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Fewer grapes this year in lots of places

Harvest is nearly here. Throughout California, and in many other places in the country, grapes have already gone through veraison, the process where red grapes turn from green to red, blue, purple, or black, and where some white grapes begin to take on a golden, translucent sheen. By most estimates, and depending on the varietal and the specific location, the harvest will begin in 2 to 4 weeks.

And so it goes elsewhere around the northern hemisphere (Bordeaux began harvest this week). But this year has brought with it some significant challenges for grape growers around the world.

In Canada, this year's harvest is supposed to be only half the size of previous harvests. A bitterly cold January and February has severely curtailed crop growth, leaving some growers as much as 70% less fruit than normal.

In Spain, a massive drought has hit some of its appellations very hard. The summer has been long and unrelentingly hot, after a winter with less rainfall than usual. As a result, Spain's overall production will be dropping about 14%, and some regions, like Catalonia, which has been hardest hit, will lose 40%.

Closer to home for me, the Northern California Pinot Noir harvest has been severely damaged by late season rains through June. Some growers have lost entire crops of the delicate Pinot Noir grape due to rain-induced shatter, a physiological condition where the grapes never ripen, and also due to mold. Particularly hard hit have been those growers who maintain biodynamic Pinot vineyards, or so say some of my winemaker friends who make Pinot Noir. Biodynamic growing techniques forbid the use of some additives in the vineyards that many winemakers have used in desperation to combat the effects of the June rains.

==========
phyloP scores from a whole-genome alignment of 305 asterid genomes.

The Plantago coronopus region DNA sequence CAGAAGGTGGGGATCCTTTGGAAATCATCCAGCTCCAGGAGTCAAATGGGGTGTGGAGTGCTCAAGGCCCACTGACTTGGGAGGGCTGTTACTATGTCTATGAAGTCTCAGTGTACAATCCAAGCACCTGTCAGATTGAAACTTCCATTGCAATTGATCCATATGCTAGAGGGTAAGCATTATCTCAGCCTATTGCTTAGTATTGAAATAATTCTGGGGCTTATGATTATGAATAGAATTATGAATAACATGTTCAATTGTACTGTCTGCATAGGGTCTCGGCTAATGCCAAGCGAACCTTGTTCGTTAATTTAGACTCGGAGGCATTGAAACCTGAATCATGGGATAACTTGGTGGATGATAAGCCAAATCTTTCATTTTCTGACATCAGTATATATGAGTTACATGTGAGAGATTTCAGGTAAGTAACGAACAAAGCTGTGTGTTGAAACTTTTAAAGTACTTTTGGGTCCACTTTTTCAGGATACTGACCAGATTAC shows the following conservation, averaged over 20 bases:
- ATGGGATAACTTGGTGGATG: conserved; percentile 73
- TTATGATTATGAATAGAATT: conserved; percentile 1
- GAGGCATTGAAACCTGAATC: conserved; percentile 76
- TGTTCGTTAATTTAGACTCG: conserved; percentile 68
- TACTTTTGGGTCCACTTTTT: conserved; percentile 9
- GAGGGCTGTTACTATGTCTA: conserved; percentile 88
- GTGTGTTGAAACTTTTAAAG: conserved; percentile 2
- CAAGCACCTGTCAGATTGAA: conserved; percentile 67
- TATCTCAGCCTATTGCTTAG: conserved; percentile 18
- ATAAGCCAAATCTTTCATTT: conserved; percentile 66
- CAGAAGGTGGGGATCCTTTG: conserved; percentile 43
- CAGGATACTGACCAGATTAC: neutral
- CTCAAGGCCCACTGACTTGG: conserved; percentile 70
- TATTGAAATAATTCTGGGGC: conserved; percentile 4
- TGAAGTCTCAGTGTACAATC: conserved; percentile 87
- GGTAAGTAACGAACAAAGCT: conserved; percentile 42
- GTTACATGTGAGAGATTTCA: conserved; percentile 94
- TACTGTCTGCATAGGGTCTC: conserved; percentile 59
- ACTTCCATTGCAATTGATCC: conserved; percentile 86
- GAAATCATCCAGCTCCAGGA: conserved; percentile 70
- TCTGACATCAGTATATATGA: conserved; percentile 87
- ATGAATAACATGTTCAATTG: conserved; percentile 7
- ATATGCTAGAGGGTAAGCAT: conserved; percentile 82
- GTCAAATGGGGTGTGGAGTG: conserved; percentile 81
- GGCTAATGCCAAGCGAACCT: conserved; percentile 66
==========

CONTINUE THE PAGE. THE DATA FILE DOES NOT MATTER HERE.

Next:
Does this mean that the 2005 California Pinot Noir vintage will be a bust? Not at all, but it does mean that some of your favorite wineries may be making a lot less of it, or sadly, none at all.
What that will do to prices overall, it's hard to say, but some will certainly be higher, if only to attempt to recoup losses.

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Required Reading for Wine Lovers

The Oxford Companion to Wine by Jancis Robinson The Taste of Wine by Emile Peynaud Adventures on the Wine Route by Kermit Lynch Love By the Glass by Dorothy Gaiter & John Brecher Noble Rot by William Echikson The Science of Wine by Jamie Goode The Judgement of Paris by George Taber The Wine Bible by Karen MacNeil The Botanist and the Vintner by Christy Campbell The Emperor of Wine by Elin McCoy The World Atlas of Wine by Hugh Johnson The World's Greatest Wine Estates by Robert M. Parker, Jr.